Eli Durst is an American artist.
Episode 111: Conversations should probably not be this much fun. I had an absolute blast speaking with Eli Durst about his superb book The Community published by Mörel Books.
The book explores the strange experience of religious group meetings sometimes in and out of basements with a heavy emphasis on the observation of ritual, which at times and on a purely visual level can look strange, uncanny or queer. Things look amiss, the experience of spiritual reality conveyed through Eli’s images feels familiar and yet skewed and perhaps cultish to a degree, though I do not believe Eli’s intent is to broadcast any political perspective on the matters at hand.
If you consider titles important to a body of work, it is often that the most simple and direct form that they take can be the most efficient. With The Community, this is especially pertinent. It shades the book and asks the viewer to forfeit any precision of meaning, but within the images begs lateral associations which can be harvested, re-examined and purposefully tweaked to emphasize nuance, spectacle or dissociation. I find Eli’s use of The Community compelling for this very reason. The images dutifully carry out a un-calcified message between joyous epiphany and moribund pursuit. This of course sounds familiar to religious traditions of all type.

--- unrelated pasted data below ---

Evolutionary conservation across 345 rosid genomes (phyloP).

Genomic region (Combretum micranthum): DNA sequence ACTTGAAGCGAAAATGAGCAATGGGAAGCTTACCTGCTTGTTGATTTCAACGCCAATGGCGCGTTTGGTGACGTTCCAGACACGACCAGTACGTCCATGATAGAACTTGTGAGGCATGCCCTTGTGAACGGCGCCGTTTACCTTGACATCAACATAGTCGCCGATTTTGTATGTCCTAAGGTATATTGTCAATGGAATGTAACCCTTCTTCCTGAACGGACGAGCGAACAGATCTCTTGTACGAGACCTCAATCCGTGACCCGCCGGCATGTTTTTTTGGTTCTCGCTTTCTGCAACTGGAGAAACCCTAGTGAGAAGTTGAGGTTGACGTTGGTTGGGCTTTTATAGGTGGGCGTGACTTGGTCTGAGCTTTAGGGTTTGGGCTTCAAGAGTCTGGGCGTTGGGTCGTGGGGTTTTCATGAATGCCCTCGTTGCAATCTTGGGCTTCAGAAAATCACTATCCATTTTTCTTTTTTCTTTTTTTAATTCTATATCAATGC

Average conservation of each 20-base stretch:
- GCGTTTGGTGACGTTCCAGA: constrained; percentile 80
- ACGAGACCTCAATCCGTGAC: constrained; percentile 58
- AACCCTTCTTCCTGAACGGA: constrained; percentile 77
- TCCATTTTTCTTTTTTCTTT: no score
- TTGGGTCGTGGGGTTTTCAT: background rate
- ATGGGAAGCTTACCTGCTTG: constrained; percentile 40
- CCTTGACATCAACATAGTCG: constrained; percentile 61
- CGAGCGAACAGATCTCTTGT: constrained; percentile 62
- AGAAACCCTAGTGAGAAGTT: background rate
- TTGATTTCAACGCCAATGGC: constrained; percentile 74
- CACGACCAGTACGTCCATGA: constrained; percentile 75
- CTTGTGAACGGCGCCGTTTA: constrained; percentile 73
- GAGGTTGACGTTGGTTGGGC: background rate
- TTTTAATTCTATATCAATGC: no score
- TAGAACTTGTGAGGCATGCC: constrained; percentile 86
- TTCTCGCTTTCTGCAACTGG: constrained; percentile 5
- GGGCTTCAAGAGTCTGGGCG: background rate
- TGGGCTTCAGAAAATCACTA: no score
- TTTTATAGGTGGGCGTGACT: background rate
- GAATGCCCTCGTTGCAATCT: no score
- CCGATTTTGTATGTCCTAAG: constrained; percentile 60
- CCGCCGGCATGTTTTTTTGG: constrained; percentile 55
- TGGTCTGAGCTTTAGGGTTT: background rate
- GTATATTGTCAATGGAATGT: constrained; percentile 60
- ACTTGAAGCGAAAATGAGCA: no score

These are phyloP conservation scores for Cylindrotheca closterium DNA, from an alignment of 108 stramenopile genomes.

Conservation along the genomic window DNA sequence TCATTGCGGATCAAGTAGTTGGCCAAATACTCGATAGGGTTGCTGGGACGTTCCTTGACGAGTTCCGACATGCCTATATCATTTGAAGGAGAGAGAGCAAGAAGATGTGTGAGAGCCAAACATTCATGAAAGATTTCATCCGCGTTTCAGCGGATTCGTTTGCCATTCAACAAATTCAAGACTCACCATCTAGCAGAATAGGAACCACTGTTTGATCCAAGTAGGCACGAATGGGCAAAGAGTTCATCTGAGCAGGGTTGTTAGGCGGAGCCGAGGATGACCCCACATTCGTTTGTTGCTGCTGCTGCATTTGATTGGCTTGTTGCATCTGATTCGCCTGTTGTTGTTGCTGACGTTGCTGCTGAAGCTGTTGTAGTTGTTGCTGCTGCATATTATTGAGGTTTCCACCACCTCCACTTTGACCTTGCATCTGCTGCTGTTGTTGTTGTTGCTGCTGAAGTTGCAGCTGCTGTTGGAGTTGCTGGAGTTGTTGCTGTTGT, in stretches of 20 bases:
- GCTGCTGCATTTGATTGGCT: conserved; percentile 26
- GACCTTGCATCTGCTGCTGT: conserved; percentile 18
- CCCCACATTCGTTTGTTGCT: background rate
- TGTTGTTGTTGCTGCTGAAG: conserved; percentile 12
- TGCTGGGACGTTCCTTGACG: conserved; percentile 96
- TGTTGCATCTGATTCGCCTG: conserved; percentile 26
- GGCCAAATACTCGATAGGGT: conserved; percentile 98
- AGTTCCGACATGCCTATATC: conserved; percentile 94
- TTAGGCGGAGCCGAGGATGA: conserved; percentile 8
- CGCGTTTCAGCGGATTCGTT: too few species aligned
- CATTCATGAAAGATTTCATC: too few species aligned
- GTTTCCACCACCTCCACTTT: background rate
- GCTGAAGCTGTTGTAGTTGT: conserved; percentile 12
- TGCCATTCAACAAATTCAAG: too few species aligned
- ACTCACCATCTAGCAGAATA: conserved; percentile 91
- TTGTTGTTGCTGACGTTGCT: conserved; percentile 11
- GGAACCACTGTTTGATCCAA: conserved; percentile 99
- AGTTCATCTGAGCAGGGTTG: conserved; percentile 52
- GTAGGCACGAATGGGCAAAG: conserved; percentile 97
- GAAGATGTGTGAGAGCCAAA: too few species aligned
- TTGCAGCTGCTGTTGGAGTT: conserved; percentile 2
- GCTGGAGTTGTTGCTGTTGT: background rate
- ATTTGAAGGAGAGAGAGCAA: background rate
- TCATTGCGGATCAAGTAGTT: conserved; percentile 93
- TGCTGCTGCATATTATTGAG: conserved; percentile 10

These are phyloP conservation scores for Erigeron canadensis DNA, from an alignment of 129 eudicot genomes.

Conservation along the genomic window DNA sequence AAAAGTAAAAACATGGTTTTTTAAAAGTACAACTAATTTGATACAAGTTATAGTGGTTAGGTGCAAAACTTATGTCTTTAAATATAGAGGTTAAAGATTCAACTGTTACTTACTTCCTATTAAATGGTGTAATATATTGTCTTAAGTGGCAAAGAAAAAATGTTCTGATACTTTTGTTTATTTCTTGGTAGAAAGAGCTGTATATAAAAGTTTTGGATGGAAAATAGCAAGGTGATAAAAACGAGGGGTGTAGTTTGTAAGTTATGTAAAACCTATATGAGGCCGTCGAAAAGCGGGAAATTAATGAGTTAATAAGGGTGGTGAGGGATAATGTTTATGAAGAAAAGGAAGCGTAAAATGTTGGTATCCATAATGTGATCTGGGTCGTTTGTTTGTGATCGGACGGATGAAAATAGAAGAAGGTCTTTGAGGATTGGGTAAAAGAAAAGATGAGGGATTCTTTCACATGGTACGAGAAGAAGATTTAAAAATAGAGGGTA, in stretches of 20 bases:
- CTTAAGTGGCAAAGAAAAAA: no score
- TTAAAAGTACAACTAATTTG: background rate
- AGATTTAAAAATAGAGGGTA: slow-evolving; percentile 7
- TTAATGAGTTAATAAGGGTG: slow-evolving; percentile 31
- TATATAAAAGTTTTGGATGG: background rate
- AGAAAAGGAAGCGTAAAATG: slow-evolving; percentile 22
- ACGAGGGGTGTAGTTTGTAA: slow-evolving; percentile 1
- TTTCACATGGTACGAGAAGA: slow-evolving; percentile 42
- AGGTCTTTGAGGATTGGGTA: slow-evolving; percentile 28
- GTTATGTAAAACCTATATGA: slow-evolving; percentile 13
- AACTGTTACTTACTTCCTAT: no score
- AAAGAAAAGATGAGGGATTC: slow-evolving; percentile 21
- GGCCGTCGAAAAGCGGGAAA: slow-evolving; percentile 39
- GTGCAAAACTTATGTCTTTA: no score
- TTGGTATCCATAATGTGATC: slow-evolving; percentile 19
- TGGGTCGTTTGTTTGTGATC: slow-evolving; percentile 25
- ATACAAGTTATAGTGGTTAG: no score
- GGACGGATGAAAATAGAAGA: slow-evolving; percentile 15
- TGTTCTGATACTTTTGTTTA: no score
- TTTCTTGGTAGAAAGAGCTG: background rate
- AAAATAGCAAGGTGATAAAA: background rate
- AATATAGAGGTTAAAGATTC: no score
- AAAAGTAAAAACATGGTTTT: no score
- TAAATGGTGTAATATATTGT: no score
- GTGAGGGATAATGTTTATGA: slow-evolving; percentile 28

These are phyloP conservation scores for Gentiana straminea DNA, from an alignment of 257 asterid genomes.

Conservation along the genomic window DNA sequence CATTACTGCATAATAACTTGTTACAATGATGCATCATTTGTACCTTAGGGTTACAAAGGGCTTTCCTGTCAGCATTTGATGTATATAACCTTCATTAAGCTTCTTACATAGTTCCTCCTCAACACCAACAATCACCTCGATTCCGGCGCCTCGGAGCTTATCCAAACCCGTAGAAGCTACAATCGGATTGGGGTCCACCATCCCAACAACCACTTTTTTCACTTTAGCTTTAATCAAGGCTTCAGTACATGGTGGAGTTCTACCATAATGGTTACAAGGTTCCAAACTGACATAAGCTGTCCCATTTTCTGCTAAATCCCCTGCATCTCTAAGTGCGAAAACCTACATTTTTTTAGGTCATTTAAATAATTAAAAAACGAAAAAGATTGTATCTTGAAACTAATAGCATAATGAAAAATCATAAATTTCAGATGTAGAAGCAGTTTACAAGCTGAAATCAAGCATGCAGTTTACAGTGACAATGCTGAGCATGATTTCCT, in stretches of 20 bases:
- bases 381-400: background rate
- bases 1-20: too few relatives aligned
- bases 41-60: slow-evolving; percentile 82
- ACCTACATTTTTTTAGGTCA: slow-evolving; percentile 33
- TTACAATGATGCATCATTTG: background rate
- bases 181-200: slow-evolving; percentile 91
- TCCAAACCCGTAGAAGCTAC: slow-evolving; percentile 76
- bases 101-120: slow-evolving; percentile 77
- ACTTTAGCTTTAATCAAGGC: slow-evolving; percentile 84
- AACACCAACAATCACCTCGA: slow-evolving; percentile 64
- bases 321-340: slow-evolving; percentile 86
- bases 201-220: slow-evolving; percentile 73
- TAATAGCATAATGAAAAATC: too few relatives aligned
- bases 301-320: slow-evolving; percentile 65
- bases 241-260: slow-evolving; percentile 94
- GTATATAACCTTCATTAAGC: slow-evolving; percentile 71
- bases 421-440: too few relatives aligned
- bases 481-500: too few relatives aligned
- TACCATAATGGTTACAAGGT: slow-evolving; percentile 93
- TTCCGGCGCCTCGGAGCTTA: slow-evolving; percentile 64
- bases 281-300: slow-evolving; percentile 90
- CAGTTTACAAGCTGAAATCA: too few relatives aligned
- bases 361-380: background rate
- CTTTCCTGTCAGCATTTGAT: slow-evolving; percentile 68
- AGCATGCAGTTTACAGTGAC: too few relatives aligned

In our conversation, we speak on a wide-range of topics from politics to race to the work itself. We really gelled on this, which is why the conversation is probably as long as it is. There are copious moments of humour and good-natured ping pong between us. It makes talking about the work a joy, even though the work itself has a slightly obtuse or slanted edge that gives it a morose feel.
We speak on a few particular pictures at length. this is notably when the topic of race comes up. It is a strange moment as both of us are trying to, or at least I was trying to express the peculiar nature of the picture and while trying to unpack it felt my words could have been less clumsy, but I am glad we had the discussion none-the-less. The nature of conversations like this in which we speak about politics through images makes dialogue sensitive and I hope that is conveyed.
I look forward to seeing more of Eli’s work in the future. I truly believe that this is one or less heralded gems of the year and it should be on many of the year end lists. I want to commend Aron and Eli for that choice of cover in particular, which is still 100% the best cover of a photography book published in 2020.